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The Combo Box: Automatic List Creation

 

Using an External List

 

In the next previous sections, we saw how to create a list of items. The .NET Framework provides an alternative. Instead of creating a list from scratch, you can use one that exists already. For example, you can use a list of recently accessed web sites or custom list of your own. To assist you with this, the ComboBox class provides with three techniques.

To specify an external list of items to use for the combo box, you have two options. You can use the AutoCompleteSource property, that is based on the AutoCompleteSource enumeration. The members of this enumeration are: None, RecentlyUsedList, FileSystem, FileSystemDirectories, HistoryList, ListItems, AllSystemSources, AllUrl, and CustomSource. Imagine that you want to use the list of web pages you had visited lately. To use that list, you can specify the AutoCompleteSource as HistoryList.

After specifying the source of the list, use the AutoCompleteMode property to specify how the combo box (or rather the text box side of the control) will assist the user. This property is based on the AutoCompleteMode enumeration that has four members. None is the default value. Imagine you had set the value of the AutoCompleteSource property as HistoryList. If you specify AutoCompleteMode as:

  • Suggest: In the text box part of the combo box, the user can click and start typing. A list of closely-matched items would display:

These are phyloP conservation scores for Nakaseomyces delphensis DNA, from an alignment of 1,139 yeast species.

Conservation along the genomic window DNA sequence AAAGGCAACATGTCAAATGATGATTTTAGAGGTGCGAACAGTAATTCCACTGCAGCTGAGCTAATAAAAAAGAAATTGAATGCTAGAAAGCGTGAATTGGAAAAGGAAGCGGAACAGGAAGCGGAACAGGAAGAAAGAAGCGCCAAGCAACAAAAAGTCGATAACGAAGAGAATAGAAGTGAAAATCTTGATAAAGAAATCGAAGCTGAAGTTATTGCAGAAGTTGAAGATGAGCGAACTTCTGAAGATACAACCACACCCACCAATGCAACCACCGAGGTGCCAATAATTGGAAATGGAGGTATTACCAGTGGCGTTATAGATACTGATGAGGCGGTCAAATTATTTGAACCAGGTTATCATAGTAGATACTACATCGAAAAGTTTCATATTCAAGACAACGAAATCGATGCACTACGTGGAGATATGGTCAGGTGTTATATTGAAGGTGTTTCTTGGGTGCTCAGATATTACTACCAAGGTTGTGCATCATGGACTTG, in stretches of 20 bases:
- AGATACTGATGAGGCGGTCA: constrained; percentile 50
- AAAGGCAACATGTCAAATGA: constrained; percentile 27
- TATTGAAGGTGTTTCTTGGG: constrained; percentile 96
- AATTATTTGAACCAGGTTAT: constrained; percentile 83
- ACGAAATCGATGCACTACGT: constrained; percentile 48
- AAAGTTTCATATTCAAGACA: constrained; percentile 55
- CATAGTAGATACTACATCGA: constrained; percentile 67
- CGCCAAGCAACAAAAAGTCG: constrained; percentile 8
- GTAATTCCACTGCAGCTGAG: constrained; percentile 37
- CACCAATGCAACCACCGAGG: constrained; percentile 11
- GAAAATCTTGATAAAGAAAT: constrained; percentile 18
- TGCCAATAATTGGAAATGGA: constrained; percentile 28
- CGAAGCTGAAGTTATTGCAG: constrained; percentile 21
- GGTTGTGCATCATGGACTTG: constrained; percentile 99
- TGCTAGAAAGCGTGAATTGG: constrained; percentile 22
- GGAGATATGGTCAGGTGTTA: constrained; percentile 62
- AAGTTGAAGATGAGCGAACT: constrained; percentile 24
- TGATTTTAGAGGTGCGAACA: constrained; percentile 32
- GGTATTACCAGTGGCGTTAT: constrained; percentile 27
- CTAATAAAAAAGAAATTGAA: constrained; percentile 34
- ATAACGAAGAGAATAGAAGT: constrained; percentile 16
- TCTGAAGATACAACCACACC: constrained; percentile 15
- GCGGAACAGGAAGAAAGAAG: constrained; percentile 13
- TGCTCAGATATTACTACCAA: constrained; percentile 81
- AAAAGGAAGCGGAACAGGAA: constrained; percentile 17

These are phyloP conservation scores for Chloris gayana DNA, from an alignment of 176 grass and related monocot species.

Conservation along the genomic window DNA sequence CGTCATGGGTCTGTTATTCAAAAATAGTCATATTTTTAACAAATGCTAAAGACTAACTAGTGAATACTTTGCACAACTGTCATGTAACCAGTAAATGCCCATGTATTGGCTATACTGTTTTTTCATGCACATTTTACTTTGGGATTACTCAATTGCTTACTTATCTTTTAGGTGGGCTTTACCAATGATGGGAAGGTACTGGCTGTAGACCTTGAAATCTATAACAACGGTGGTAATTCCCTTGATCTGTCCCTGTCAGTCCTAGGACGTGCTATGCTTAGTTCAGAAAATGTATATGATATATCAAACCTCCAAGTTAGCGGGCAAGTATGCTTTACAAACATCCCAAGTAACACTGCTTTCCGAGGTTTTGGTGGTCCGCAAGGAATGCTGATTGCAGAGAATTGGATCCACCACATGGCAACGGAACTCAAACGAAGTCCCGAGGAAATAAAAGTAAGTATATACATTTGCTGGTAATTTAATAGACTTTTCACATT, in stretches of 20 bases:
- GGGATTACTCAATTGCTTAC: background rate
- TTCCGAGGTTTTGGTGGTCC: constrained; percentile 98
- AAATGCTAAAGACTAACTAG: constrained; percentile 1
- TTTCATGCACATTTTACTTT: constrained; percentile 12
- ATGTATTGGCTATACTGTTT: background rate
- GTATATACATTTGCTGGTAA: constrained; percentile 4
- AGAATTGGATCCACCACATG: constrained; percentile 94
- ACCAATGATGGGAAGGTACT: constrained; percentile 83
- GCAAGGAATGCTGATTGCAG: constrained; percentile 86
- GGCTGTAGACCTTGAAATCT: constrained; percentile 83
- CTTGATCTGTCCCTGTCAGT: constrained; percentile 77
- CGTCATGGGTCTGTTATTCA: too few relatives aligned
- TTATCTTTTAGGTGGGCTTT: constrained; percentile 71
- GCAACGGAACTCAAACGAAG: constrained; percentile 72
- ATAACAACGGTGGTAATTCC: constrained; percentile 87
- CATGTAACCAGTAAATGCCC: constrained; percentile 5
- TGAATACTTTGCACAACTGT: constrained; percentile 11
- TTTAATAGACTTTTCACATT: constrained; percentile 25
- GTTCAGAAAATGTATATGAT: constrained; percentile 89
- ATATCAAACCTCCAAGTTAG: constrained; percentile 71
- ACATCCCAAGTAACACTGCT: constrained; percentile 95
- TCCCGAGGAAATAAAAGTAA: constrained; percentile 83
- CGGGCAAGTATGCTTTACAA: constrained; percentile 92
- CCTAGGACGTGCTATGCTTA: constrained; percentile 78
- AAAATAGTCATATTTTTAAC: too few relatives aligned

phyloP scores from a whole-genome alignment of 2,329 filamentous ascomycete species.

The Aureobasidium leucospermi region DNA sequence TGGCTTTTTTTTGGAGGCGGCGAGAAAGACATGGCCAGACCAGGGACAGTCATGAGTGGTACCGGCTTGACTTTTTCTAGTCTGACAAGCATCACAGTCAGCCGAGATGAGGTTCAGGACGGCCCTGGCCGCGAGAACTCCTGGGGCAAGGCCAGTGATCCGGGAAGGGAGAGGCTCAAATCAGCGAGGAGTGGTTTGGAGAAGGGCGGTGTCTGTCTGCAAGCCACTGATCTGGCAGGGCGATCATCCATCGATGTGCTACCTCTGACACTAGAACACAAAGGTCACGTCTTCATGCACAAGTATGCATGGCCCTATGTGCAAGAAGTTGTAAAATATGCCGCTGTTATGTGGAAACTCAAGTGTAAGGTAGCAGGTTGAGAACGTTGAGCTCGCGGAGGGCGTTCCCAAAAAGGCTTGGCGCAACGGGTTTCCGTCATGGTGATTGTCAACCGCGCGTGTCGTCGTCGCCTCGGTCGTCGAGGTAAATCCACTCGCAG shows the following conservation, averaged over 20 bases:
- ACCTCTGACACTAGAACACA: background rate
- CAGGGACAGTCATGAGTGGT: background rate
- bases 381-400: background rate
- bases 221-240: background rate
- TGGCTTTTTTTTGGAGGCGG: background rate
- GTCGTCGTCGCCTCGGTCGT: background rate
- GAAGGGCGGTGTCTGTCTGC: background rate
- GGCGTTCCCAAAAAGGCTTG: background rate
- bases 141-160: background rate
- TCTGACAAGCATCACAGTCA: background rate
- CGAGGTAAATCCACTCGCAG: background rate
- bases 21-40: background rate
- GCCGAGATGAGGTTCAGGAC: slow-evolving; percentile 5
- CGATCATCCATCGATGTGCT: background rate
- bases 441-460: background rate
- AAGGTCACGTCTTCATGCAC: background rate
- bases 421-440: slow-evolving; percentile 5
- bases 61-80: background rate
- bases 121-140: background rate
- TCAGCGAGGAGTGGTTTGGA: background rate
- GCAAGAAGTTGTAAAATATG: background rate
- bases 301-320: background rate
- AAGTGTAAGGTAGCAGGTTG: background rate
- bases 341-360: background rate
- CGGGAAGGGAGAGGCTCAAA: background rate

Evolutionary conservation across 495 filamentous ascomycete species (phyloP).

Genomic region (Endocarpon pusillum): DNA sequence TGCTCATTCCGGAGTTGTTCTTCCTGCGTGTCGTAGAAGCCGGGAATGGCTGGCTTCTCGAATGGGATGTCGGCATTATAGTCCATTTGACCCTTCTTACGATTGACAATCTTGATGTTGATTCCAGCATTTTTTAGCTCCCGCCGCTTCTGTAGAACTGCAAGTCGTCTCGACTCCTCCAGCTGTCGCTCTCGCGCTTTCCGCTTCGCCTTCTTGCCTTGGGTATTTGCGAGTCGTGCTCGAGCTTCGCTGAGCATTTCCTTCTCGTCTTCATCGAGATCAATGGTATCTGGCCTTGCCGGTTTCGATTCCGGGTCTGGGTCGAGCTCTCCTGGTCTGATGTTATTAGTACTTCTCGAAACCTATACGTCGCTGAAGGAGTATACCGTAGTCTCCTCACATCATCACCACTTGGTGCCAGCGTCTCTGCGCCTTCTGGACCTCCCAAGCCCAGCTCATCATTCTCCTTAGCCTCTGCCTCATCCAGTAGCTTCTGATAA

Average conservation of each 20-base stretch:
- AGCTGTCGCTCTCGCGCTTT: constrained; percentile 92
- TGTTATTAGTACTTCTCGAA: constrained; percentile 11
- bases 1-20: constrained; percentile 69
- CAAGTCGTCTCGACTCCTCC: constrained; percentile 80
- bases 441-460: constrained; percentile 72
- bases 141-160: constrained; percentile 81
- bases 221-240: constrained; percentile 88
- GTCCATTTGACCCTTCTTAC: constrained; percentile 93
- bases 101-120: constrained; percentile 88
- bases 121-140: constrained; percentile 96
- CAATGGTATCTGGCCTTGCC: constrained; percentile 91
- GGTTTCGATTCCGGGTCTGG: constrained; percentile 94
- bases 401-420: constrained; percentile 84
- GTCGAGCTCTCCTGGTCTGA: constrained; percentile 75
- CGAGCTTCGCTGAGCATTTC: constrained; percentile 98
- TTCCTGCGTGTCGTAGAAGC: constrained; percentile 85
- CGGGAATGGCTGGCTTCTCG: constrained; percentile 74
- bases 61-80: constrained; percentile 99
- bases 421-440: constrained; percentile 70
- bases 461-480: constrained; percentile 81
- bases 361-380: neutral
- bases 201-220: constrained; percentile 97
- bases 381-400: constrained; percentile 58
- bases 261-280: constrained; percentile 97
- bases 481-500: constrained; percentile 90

In this case, as soon as the user types h, a list of URLs that start with h (for http) would come up. Once the user sees the desired item, he or she can then click that item to select it. Since there are many items, to continuously narrow the list, the user can keep typing until the desired item comes up
  • Append: In the text box part, the user can start typing. The control would then start looking for the closest matches and try to complete the user's entry with those available. Here is an example:
     

    First the user types h and http:// comes up as the first closest match. Then, the user specifies that the address starts with m and the compiler suggests, in alphabetical order, the closest URL with that. Then, the user types ms and finds out that msdn2 is available

  • SuggestAppend: This is a combination of the previous two options. When the control comes up, the user can start typing. The control would then display the list of items that start with what the user typed and it would display the starting closest match
     

    The user can continue typing. If the desired item appears in the list, the user can select it. Otherwise, as the user is typing, the closest match displays in the text box part of the control
     

    Combo Box Combo Box

Using a Custom List

 

Instead of using an external list, you can create your own. To do this, use the AutoCompleteCustomSource property. At design time, to create a list of strings, access the Properties window for the text box. In the Properties window, click the ellipsis button of the AutoCompleteCustomSource field to open the String Collection Editor. Enter the strings separated by a hard Return, and click OK. You can also programmatically create the list. To assist you, the .NET Framework provides a class named AutoCompleteStringCollection. The AutoCompleteStringCollection class implements the IList, the ICollection, and the IEnumerable interfaces.

After creating the custom list, to let the combo box use it, set the AutoCompleteMode property to CustomSource.

 

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